An increasingly popular method of characterizing pulmonary nodules is positron emission tomography with fluorodeoxyglucose (FDG-PET). Because cancers in general have higher metabolic rates than non-malignant tissue, the labeled glucose concentrates preferentially in tumors. A recent meta-analysis of trials examining 1,474 pulmonary lesions with FDG-PET found a sensitivity of 96.8% and a specificity of 77.8% for cancer.12 Significantly, the size of the lesions did not affect accuracy, although the authors of the study noted that only a few nodules <1 cm were studied.

In April 2001, HCFA expanded the list of indications for PET for which reimbursement can be obtained. Diagnosis, staging, and restaging of non-small-cell lung cancer is now covered provided the study is done on a dedicated PET scanner. The agency is continuing to examine the issue of PET performed with coincidence gamma cameras.

Nodule is Malignant: What Next?

Once a nodule has been confirmed to be malignant, the next step is to determine the stage of the disease. There still is some debate about what imaging methods to use. Atul Mehta, MD, head of bronchology,? Cleveland Clinic, reviewed almost 1,500 studies of lung cancer staging, including nearly 1,100 on the use of CT. Even with the fourth-generation scanners, the accuracy is only about 84%. “Can we live with that accuracy?” Mehta asked in a presentation at Chest 2000 in San Francisco last October. “Is CT acceptable as a sole staging tool? The answer to that question is ‘no.'” Nevertheless, he believes that all patients suspected of having lung cancer should have a CT scan. Mehta also pointed out that although a lymph node larger than 10 mm is routinely considered abnormal, that figure is arbitrary. Smaller nodes may contain tumor.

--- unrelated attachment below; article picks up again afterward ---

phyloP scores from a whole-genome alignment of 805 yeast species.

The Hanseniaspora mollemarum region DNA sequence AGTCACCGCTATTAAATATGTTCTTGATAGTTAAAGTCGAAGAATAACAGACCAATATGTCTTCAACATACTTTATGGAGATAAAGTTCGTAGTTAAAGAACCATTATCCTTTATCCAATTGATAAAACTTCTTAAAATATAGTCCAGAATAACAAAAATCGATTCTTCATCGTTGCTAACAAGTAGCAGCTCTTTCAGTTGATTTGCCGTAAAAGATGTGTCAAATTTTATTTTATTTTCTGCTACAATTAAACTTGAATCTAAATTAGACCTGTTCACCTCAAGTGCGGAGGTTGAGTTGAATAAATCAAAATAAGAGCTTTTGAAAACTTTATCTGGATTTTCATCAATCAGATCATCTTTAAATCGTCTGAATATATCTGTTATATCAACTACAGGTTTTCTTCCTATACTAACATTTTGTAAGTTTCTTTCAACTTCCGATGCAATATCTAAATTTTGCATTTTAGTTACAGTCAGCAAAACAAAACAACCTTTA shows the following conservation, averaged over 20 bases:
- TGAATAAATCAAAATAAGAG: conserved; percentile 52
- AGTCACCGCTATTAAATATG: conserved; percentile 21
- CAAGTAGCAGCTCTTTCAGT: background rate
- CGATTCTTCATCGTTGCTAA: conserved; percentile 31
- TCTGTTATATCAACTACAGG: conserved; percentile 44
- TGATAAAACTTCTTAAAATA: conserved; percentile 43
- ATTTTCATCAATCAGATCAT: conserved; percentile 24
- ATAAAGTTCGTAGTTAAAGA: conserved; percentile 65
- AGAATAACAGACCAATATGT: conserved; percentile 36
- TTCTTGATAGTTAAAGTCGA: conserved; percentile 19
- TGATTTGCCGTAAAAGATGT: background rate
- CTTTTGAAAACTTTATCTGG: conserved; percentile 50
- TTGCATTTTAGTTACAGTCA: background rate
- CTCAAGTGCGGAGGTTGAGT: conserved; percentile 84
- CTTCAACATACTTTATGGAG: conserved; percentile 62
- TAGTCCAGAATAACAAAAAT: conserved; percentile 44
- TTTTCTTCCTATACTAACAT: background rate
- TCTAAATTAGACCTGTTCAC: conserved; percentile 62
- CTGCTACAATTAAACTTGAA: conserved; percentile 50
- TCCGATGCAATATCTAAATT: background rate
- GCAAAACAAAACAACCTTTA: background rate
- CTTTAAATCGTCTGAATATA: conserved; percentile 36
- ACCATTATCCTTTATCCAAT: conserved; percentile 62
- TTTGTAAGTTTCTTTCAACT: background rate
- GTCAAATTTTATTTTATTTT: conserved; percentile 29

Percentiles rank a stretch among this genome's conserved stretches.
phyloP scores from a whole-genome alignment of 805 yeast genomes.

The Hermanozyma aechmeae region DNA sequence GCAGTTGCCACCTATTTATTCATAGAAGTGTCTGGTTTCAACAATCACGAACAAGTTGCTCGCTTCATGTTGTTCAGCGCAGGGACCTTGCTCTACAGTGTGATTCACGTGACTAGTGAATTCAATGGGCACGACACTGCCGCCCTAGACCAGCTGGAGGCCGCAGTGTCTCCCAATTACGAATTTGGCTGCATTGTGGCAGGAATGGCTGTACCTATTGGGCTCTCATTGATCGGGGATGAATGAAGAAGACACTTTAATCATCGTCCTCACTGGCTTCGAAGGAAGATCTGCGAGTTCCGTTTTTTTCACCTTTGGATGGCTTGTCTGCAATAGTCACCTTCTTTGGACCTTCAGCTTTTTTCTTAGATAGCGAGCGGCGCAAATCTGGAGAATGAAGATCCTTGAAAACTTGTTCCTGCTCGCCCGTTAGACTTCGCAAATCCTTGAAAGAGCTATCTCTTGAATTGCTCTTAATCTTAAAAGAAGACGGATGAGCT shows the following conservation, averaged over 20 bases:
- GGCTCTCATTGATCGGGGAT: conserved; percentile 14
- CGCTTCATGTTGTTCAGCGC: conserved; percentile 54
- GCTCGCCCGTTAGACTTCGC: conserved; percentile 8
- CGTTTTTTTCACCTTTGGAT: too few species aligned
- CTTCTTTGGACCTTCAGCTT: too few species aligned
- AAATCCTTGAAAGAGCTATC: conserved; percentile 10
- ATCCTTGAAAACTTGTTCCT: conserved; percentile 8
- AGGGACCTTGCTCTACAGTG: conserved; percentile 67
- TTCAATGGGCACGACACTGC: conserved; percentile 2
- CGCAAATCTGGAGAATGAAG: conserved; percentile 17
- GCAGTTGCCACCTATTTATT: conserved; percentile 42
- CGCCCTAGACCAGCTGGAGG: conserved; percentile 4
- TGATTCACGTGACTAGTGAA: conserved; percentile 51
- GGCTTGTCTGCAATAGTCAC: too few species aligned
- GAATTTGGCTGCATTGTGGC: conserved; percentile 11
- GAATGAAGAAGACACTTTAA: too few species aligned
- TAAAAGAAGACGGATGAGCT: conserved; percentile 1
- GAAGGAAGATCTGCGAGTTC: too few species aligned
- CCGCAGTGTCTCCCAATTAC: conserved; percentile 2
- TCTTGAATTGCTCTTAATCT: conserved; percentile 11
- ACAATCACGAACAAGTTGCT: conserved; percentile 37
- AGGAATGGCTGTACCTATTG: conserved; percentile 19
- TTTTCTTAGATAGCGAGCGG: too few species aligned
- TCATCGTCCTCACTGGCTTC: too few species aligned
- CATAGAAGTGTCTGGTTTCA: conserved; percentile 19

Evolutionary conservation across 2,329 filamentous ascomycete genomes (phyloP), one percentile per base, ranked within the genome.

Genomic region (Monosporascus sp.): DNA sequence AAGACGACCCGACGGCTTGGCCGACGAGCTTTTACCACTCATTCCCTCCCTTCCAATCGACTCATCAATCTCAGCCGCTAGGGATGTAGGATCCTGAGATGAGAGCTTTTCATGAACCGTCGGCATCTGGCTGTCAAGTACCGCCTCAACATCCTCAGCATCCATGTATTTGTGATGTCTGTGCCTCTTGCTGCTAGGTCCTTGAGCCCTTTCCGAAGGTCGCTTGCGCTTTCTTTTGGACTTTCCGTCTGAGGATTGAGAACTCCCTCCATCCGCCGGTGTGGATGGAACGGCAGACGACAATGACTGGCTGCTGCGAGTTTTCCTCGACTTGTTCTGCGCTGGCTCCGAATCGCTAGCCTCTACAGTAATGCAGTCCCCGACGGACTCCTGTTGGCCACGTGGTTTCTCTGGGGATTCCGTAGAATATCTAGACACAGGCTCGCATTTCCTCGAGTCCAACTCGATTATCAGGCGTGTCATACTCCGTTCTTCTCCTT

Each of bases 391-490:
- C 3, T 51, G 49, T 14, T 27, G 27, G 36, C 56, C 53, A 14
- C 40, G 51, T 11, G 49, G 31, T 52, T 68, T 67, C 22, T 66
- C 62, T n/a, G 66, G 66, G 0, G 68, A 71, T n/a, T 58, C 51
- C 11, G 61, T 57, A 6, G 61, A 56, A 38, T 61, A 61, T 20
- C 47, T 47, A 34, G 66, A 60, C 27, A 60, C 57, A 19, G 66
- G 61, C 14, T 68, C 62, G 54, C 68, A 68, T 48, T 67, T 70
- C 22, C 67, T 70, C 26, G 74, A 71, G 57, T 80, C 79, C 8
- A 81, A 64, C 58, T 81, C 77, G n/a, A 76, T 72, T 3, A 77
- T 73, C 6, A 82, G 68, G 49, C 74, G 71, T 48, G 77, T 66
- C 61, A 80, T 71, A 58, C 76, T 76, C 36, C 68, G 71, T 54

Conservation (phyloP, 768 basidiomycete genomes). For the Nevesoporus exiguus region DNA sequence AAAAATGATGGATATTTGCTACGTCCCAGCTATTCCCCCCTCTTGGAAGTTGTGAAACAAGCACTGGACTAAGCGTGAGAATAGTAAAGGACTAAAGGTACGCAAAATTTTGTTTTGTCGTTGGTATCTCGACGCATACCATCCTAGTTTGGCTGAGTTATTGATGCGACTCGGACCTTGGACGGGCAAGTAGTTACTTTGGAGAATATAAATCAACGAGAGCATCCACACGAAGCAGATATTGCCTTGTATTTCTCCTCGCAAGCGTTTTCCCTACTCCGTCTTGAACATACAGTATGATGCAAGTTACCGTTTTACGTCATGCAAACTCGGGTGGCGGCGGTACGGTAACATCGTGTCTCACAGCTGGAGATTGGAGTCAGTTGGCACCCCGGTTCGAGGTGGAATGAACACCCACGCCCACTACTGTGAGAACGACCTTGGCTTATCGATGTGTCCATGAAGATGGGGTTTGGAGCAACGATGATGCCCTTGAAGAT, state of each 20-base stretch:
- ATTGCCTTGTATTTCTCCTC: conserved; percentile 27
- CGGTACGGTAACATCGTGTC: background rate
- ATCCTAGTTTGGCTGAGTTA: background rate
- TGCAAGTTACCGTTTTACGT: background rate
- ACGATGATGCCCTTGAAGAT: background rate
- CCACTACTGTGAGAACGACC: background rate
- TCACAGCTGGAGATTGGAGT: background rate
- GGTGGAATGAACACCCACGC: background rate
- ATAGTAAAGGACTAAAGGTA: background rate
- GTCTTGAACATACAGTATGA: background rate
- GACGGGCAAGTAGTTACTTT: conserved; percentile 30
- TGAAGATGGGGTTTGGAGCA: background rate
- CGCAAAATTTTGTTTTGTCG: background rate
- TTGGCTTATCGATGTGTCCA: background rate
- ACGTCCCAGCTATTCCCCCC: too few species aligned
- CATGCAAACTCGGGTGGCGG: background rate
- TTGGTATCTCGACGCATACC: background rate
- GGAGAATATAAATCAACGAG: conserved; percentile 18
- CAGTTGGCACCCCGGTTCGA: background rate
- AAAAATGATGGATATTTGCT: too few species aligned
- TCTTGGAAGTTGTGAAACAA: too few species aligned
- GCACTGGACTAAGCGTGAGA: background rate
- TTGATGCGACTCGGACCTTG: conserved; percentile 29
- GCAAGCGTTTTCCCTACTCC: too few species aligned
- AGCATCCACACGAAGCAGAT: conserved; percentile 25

There is growing interest in the role of PET with fluorine 18-labeled deoxyglucose (FDG) as a staging tool for lung cancer, and this use is covered by Medicare for some histologic types of disease. Two papers published last year indicate the potential. Pieterman and associates from Groningen University Hospital in The Netherlands found the sensitivity and specificity for mediastinal metastases in non-small-cell lung cancer to be 91% and 86%, respectively.13 For CT, the corresponding values were 75% and 66%. Particularly noteworthy was the discovery of distant metastases in 11 of the 102 patients that had not been identified by standard examinations. Farrell and colleagues from Duke University demonstrated the utility of FDG-PET in patients with stage I non-small-cell lung cancer.14 A comparison with the histopathologic findings showed FDG-PET to have staged 86% of the patients accurately. The positive and negative predictive values for PET were 47% and 97%, respectively. “A negative PET scan in these patients suggests that mediastinoscopy is unnecessary and that these patients can proceed directly to thoracotomy,” they wrote. In his presentation at Chest 2000, Mehta offered one caution: falsely positive results can be obtained if there is inflammation in the mediastinum, such as in patients with tuberculosis or histoplasmosis.